We are happy to report that this horse is doing great and is happy & healthy thanks to the combined work of the doctors!
This is also a great reminder to all clients to keep your horses on a regular de-worming schedule with fecal egg count checks, as well as being sure to remove bot fly eggs from your horse's legs during the spring and summer.
An early morning call came from a client who reported one of their horses had a huge laceration around and possibly involving the horses eye. This was an emergency due to the clients description of the laceration and possible involvement with the eye.
Upon arrival at the farm, a severe laceration was found medial to the right eye. It was in a “L” formation and upon exam it was discovered to have torn down to bone and involved some of the musculature behind the eye. A fluorescein eye stain was placed in the eye to determine if any injury to the eye itself had occurred. The stain was negative, fortunately the eye was normal. The horse was sedated and the wound area clipped and scrubbed. The wound was lavaged and surgically debrided. It was necessary to remove a portion of the cartilage at the orbital rim. As a precautionary measure ointment was placed in the eye and the process of suturing the area was begun. The wound was closed with 2 layers of sutures. A drain was also put in place to allow any excess secretions to freely exit the area. Banamine was administered and SMZ antibiotics were started.
The owner was instructed to apply a hot compress to the area 1 to 2 times per day. In addition the area was to be cleaned daily as well as keeping the drain open. Triple antibiotic ointment was to be applied daily under the wound site. The horse was to receive SMZ's twice a day and oral banamine given to help with pain and inflammation.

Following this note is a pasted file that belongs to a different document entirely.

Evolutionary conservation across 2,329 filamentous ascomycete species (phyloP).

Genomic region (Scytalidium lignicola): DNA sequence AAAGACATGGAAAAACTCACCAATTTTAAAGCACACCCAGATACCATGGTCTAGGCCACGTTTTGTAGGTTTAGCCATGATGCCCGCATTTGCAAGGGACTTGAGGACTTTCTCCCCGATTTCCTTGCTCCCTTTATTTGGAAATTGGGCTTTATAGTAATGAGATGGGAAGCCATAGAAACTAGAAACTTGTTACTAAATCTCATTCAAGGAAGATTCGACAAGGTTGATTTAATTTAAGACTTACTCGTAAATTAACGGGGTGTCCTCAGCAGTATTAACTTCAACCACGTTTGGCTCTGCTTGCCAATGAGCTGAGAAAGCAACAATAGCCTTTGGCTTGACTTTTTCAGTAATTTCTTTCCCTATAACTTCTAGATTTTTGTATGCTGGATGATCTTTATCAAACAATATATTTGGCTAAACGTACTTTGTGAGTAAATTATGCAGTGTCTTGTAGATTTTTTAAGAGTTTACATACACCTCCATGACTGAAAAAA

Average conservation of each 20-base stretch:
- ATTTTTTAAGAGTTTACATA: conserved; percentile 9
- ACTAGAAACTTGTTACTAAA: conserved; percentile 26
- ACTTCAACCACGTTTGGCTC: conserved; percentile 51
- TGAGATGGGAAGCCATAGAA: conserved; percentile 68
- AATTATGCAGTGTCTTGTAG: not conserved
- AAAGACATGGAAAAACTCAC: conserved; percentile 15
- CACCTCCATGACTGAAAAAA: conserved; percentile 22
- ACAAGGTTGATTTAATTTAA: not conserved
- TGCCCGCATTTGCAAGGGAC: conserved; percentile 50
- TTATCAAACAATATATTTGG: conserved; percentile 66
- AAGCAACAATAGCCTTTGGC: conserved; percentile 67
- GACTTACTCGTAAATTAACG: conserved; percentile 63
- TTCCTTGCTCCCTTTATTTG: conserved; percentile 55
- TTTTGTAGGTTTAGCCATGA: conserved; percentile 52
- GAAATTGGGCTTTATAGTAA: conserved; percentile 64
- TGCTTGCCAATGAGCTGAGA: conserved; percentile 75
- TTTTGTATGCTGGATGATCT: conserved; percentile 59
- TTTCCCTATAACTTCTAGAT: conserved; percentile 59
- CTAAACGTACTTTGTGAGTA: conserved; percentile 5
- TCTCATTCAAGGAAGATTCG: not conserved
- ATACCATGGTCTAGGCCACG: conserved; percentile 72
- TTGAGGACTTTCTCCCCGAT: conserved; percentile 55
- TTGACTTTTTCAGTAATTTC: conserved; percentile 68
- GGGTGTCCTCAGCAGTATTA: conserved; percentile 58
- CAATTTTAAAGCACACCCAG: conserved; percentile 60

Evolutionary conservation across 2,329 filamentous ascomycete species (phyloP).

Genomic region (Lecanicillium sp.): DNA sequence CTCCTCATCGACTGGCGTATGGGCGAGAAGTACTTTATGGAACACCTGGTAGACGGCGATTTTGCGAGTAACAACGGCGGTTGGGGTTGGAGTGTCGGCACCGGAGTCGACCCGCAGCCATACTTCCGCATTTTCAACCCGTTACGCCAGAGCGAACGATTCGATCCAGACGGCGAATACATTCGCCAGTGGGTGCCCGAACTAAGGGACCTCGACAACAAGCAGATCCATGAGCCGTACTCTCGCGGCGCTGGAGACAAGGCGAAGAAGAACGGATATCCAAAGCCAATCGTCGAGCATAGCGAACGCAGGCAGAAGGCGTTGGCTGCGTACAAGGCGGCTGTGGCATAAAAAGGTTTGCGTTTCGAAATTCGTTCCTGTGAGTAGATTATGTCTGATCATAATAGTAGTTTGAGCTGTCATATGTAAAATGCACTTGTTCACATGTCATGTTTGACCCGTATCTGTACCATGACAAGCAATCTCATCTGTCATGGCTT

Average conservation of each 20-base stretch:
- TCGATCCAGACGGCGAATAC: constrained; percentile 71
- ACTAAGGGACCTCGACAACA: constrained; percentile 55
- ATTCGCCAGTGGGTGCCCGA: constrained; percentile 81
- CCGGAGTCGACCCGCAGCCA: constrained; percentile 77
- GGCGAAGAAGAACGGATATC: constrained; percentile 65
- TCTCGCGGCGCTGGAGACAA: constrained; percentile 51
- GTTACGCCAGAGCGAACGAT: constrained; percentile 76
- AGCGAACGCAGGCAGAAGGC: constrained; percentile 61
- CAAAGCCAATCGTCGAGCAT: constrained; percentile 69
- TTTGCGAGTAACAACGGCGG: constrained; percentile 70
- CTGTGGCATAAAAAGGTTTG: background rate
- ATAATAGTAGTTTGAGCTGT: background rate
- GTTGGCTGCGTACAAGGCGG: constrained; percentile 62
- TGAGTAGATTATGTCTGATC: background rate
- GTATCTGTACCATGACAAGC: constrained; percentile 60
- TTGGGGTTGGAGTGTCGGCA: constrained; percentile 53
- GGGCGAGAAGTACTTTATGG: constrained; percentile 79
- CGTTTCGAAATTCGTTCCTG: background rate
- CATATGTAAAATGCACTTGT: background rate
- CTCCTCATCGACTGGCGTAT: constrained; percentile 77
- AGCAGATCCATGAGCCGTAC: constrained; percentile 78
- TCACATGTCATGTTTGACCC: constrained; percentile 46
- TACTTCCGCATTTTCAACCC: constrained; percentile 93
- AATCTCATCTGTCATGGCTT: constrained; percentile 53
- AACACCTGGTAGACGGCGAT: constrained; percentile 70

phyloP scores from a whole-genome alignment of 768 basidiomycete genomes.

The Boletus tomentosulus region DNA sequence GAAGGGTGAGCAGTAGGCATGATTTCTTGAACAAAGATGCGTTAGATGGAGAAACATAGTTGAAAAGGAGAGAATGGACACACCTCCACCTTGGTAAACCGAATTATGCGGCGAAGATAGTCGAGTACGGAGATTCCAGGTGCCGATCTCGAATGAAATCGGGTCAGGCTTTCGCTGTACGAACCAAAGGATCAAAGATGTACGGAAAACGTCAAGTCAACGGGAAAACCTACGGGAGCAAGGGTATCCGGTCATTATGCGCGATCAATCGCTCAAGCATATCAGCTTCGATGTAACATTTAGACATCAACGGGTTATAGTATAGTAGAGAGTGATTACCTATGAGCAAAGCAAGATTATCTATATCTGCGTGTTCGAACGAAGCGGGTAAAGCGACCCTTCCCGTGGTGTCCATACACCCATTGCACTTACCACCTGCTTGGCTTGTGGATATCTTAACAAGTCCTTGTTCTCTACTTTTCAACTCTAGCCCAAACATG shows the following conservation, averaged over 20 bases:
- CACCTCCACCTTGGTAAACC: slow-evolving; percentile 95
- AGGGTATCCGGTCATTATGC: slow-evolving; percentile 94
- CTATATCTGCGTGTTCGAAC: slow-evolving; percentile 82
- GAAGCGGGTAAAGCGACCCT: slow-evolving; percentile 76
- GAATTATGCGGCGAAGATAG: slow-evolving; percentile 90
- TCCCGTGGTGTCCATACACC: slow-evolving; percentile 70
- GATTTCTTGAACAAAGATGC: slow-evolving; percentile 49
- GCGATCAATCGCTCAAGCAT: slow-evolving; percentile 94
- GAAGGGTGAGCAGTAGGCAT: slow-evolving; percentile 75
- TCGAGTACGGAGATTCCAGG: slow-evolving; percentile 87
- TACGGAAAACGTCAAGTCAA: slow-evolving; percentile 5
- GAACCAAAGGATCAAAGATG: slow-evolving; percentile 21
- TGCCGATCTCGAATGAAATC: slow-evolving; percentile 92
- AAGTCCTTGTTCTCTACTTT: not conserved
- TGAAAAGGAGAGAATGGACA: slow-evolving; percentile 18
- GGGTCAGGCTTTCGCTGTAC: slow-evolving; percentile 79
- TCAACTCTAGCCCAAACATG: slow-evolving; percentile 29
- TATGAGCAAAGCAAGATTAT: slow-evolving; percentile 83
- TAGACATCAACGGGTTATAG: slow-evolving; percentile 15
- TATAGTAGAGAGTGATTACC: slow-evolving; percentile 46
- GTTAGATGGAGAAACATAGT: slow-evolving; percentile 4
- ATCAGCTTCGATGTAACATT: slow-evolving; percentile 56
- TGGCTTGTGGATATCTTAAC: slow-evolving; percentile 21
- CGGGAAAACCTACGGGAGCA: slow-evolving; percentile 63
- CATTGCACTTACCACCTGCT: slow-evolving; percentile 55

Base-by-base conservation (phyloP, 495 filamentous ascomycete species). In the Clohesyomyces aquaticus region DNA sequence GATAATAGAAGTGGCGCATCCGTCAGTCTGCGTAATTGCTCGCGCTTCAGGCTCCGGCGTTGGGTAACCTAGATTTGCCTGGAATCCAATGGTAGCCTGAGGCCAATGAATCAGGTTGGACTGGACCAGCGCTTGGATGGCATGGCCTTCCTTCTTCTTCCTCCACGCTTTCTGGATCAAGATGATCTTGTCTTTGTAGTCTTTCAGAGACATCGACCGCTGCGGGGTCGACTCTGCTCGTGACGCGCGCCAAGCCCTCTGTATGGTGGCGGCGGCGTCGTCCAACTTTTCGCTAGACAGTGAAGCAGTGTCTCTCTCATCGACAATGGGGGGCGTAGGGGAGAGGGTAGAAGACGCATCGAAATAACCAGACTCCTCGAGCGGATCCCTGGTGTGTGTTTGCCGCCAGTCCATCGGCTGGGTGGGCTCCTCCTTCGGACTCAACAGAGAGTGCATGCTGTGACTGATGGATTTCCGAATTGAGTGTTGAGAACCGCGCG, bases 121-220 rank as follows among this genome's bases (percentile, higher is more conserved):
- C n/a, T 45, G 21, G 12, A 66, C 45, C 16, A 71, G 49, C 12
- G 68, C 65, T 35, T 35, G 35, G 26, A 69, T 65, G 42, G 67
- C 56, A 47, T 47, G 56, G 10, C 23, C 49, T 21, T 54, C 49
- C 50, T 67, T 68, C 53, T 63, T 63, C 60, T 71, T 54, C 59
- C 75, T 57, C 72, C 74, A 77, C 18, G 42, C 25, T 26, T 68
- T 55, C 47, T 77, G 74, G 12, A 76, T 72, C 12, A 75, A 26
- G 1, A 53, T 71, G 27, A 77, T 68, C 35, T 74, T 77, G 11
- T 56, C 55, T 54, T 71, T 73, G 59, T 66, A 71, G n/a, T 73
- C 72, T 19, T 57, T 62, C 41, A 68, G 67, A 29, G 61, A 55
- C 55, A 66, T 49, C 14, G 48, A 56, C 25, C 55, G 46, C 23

On recheck 5 days later the wound had begun to granulate. The wound was cleaned and lavaged. A gauze soaked with betadine was packed into the pocketed area where bone could be visualized. Several recheck exams for suture removal and further debriding of the area were necessary.
Thanks to the owners dedication and compliance with aftercare instructions after approximately 8 weeks only a slight scar remains.
5 year old Quarter Horse gelding, primary use – barrel racing. Owner complaint of recent decline in performance, especially turning to the right. Previous history of maintenance hock injections. On exam hoof tester negative, RF fetlock increased effusion to joint with good range of motion still present but pain of passive flexion of joint. When trotted out horse was 1/5 lame on RF and 2/5 lame post fetlock flexion. To confirm location of lameness intra-articular anesthesia of the RF fetlock with carbocaine was performed. Approximately 20 minutes post injection horse was negative to flexion of the fetlock joint and trotted sound.
Radiographs were taken and a chip fracture off the dorsomedial aspect of P1 was evident.
When damage to the joint exists, as evident in this radiograph, we know that the cartilage surface and most likely the subchondral bone is compromised. In order to achieve the best prognosis for return to athletic performance surgery is most often recommended to remove the chip fragment to prevent further damage to the articular surface. The arthroscopic procedure also allows visualization of the joint surfaces to determine the amount of damage the joint has already incurred and aids in follow up treatment.
This horse was referred to Blue Ridge Equine Clinic for arthroscopic chip removal and debridement. The corresponding cartilage surface had some mild scoring as a result of loose chip fragment. Post surgery stall rest with hand walking is required for up to 8 weeks to allow the joint to heal. Currently the horse is doing well, in a rehab program and will be back to racing later this year.